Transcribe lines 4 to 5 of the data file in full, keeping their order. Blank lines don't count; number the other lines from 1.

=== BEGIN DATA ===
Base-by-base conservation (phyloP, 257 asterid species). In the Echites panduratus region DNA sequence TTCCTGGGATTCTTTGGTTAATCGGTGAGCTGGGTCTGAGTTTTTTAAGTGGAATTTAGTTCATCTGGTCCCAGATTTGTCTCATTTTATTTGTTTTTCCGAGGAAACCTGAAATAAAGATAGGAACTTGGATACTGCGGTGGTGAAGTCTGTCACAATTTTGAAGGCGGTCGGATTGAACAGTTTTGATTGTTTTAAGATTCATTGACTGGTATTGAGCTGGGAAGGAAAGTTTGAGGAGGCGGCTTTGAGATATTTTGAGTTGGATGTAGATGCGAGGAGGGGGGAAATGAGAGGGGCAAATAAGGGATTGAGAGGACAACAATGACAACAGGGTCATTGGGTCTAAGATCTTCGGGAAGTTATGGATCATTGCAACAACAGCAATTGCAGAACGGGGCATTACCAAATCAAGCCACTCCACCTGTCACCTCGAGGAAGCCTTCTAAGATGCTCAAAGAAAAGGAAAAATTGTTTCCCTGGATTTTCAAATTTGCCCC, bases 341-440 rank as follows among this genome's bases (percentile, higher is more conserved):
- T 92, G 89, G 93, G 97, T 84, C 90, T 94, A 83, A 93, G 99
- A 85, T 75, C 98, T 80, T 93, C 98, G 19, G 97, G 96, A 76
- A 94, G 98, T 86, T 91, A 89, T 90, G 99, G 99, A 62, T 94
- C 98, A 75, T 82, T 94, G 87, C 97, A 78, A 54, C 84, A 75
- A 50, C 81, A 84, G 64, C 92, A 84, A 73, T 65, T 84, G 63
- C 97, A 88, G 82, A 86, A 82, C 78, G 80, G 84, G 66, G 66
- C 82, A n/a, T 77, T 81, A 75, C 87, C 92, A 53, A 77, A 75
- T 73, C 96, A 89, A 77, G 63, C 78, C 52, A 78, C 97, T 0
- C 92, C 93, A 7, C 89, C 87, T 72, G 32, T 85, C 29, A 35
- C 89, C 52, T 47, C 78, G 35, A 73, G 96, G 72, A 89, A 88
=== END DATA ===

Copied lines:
- A 94, G 98, T 86, T 91, A 89, T 90, G 99, G 99, A 62, T 94
- C 98, A 75, T 82, T 94, G 87, C 97, A 78, A 54, C 84, A 75